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In case you’re wondering if there’s any mom content in this film, YES there is! Daisy is one of the main characters in the film & suspects that she lost custody of her daughter because she was very vocal about the district attorney not enforcing the pimping & pandering laws in the strip clubs. The reality is that many sex workers are mothers and do sex work to support their families. This film isn’t about the morality of their choices–it’s about the reality of the labor conditions & what women are doing to survive in this industry. If you think that sex work is exploitive, I can’t disagree. But I strongly believe that if sex workers have better working conditions & labor rights, they can make healthier choices. There would be far less violence in this sex industry if people who exploited them were held accountable. And adult businesses would be held to the same labor standards as your average business. The American worker has rights, why not sex workers?
License to Pimp CHARACTERS & STORY:
License to Pimp is a feature documentary about the choices that three San Francisco strippers make as their workplaces engage in illegal labor practices. Strip clubs refuse to pay strippers even minimum wages & actually charge them for the privilege to work. I worked in half of San Francisco’s strip clubs during the 1990s and witnessed their transformation into brothels as a result of the stage fees. Now as a filmmaker, I uncover current working conditions & try to find out how strip clubs are able to operate outside the law.
What would you do to change the system? DAISY ANARCHY goes public about how the strip clubs’ illegal fees have pushed many strippers to prostitute. She appears before city and state agencies to demand that they enforce the laws to uphold workers’ rights. One agency listens. The Commission on the Status of Women drafts legislation to recognize strippers as employees, end the stage fees, & dismantle the illegal private booths. A battle ensues as strip clubs & most surprisingly the strippers themselves rally in support of the illegal conditions and try to maintain the status quo.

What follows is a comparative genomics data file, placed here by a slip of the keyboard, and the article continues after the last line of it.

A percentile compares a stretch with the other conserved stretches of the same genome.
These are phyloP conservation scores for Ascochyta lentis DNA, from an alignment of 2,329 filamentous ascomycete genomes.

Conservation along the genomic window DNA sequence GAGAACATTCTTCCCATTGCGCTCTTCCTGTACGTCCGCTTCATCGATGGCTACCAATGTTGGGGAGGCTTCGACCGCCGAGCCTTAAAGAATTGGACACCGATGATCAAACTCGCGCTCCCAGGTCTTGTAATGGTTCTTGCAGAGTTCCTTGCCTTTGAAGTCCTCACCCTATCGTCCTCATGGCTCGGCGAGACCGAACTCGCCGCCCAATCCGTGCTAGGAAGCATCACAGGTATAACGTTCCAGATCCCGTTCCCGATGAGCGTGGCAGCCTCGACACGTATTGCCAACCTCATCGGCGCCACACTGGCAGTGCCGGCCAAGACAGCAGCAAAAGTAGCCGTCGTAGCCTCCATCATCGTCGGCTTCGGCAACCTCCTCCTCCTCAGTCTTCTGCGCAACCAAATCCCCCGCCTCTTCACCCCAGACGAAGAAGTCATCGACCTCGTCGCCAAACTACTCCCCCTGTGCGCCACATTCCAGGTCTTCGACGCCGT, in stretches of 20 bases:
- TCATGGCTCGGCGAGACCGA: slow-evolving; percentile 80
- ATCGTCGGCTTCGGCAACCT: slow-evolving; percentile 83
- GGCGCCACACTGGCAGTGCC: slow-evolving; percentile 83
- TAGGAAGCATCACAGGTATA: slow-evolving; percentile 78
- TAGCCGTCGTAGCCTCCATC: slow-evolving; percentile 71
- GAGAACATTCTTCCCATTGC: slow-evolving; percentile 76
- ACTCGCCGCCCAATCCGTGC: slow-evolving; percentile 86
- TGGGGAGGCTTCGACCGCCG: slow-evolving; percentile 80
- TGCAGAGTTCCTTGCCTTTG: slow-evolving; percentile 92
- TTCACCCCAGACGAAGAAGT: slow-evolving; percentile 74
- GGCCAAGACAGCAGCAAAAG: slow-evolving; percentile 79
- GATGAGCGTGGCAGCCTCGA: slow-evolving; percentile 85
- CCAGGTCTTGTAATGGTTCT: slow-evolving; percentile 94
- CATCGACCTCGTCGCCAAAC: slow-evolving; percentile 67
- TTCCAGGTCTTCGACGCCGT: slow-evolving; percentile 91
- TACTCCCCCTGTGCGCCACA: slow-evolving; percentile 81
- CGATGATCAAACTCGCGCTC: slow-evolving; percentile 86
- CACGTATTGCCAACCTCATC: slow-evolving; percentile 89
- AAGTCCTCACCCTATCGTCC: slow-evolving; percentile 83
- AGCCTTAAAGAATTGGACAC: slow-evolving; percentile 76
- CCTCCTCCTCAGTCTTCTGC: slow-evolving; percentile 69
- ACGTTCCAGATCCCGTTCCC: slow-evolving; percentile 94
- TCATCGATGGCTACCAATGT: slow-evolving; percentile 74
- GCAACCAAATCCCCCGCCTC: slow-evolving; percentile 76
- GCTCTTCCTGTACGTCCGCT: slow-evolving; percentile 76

What would you do to keep your job? LOLA begins stripping as a 16 year old after learning her mother has cancer & needs treatment. When her club increases their mandatory work fees to $200, Lola can no longer just lapdance. As co-workers prostitute to make their fees, Lola must decide how far she’ll push her own sexual boundaries to keep her job since her family relies on her. Lola’s story will be animated because she is afraid of strip club retaliation and feels anonymity will protect her.
What would you do to stay in control? MARIKO PASSION quits stripping at her favorite club as the work becomes increasingly sexual and spills into her personal life. When she files wage complaints against former strip club employers to collect her back-wages & stage fees, she can no longer strip in San Francisco clubs. She relocates to Los Angeles to teach high school & moonlights for an escort agency. Because the agency takes a 60% cut of her shows, Mariko decides to go solo. Can she work independently & safely and keep all of her earnings?
Each woman makes distinctly different decisions yet our collective journeys are woven into one story of strippers negotiating our labor rights within the sex industry.
WHY I’M MAKING License to Pimp:
During the years I stripped in San Francisco, I witnessed strip clubs become increasingly greedy as they took more & more of the dancers’ tips. It wasn’t enough that they never paid strippers any wages but now they required us to pay to work.
Imagine this scenario: every day you go to work, you have to cough up $200 by the end of your workday. You might even have to pay $400 to $600. Pay or else you’re suspended or fired. What would you do? I saw many women turn tricks for tips so they could pay their strip club pimps and avoid being fired. Those who refused to have sex found it difficult to make their quotas and were eventually fired or quit.